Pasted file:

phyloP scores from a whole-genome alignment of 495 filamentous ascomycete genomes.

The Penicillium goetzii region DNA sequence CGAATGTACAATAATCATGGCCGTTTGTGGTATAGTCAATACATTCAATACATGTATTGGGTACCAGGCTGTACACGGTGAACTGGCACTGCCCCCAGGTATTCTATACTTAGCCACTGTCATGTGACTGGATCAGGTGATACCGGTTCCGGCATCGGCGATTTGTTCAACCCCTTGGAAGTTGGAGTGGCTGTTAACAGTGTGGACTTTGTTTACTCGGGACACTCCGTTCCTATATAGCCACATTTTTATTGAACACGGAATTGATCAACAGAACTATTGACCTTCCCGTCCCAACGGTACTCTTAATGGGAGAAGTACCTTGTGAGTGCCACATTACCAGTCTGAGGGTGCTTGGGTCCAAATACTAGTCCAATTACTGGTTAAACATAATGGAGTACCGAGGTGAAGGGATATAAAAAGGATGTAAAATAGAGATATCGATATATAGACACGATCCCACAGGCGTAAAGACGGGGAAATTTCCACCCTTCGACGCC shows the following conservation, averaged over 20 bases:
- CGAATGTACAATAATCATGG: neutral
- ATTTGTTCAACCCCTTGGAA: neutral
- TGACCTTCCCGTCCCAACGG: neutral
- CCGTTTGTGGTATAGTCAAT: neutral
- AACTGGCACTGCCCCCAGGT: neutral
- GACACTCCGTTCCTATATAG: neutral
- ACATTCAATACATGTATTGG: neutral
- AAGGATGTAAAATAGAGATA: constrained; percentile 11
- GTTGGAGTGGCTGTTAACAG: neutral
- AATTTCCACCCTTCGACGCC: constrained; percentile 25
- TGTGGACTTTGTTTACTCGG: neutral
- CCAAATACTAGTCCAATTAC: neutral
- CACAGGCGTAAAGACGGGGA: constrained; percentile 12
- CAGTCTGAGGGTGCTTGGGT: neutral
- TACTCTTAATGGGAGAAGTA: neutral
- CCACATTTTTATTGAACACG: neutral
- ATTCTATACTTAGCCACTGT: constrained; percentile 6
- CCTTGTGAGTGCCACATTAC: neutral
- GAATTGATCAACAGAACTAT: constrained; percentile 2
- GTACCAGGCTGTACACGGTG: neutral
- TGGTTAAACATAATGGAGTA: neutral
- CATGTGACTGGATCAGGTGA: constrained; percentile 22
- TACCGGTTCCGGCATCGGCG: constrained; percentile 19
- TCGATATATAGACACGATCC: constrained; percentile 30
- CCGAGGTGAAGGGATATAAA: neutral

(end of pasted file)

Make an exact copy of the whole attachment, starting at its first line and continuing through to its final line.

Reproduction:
phyloP scores from a whole-genome alignment of 495 filamentous ascomycete genomes.

The Penicillium goetzii region DNA sequence CGAATGTACAATAATCATGGCCGTTTGTGGTATAGTCAATACATTCAATACATGTATTGGGTACCAGGCTGTACACGGTGAACTGGCACTGCCCCCAGGTATTCTATACTTAGCCACTGTCATGTGACTGGATCAGGTGATACCGGTTCCGGCATCGGCGATTTGTTCAACCCCTTGGAAGTTGGAGTGGCTGTTAACAGTGTGGACTTTGTTTACTCGGGACACTCCGTTCCTATATAGCCACATTTTTATTGAACACGGAATTGATCAACAGAACTATTGACCTTCCCGTCCCAACGGTACTCTTAATGGGAGAAGTACCTTGTGAGTGCCACATTACCAGTCTGAGGGTGCTTGGGTCCAAATACTAGTCCAATTACTGGTTAAACATAATGGAGTACCGAGGTGAAGGGATATAAAAAGGATGTAAAATAGAGATATCGATATATAGACACGATCCCACAGGCGTAAAGACGGGGAAATTTCCACCCTTCGACGCC shows the following conservation, averaged over 20 bases:
- CGAATGTACAATAATCATGG: neutral
- ATTTGTTCAACCCCTTGGAA: neutral
- TGACCTTCCCGTCCCAACGG: neutral
- CCGTTTGTGGTATAGTCAAT: neutral
- AACTGGCACTGCCCCCAGGT: neutral
- GACACTCCGTTCCTATATAG: neutral
- ACATTCAATACATGTATTGG: neutral
- AAGGATGTAAAATAGAGATA: constrained; percentile 11
- GTTGGAGTGGCTGTTAACAG: neutral
- AATTTCCACCCTTCGACGCC: constrained; percentile 25
- TGTGGACTTTGTTTACTCGG: neutral
- CCAAATACTAGTCCAATTAC: neutral
- CACAGGCGTAAAGACGGGGA: constrained; percentile 12
- CAGTCTGAGGGTGCTTGGGT: neutral
- TACTCTTAATGGGAGAAGTA: neutral
- CCACATTTTTATTGAACACG: neutral
- ATTCTATACTTAGCCACTGT: constrained; percentile 6
- CCTTGTGAGTGCCACATTAC: neutral
- GAATTGATCAACAGAACTAT: constrained; percentile 2
- GTACCAGGCTGTACACGGTG: neutral
- TGGTTAAACATAATGGAGTA: neutral
- CATGTGACTGGATCAGGTGA: constrained; percentile 22
- TACCGGTTCCGGCATCGGCG: constrained; percentile 19
- TCGATATATAGACACGATCC: constrained; percentile 30
- CCGAGGTGAAGGGATATAAA: neutral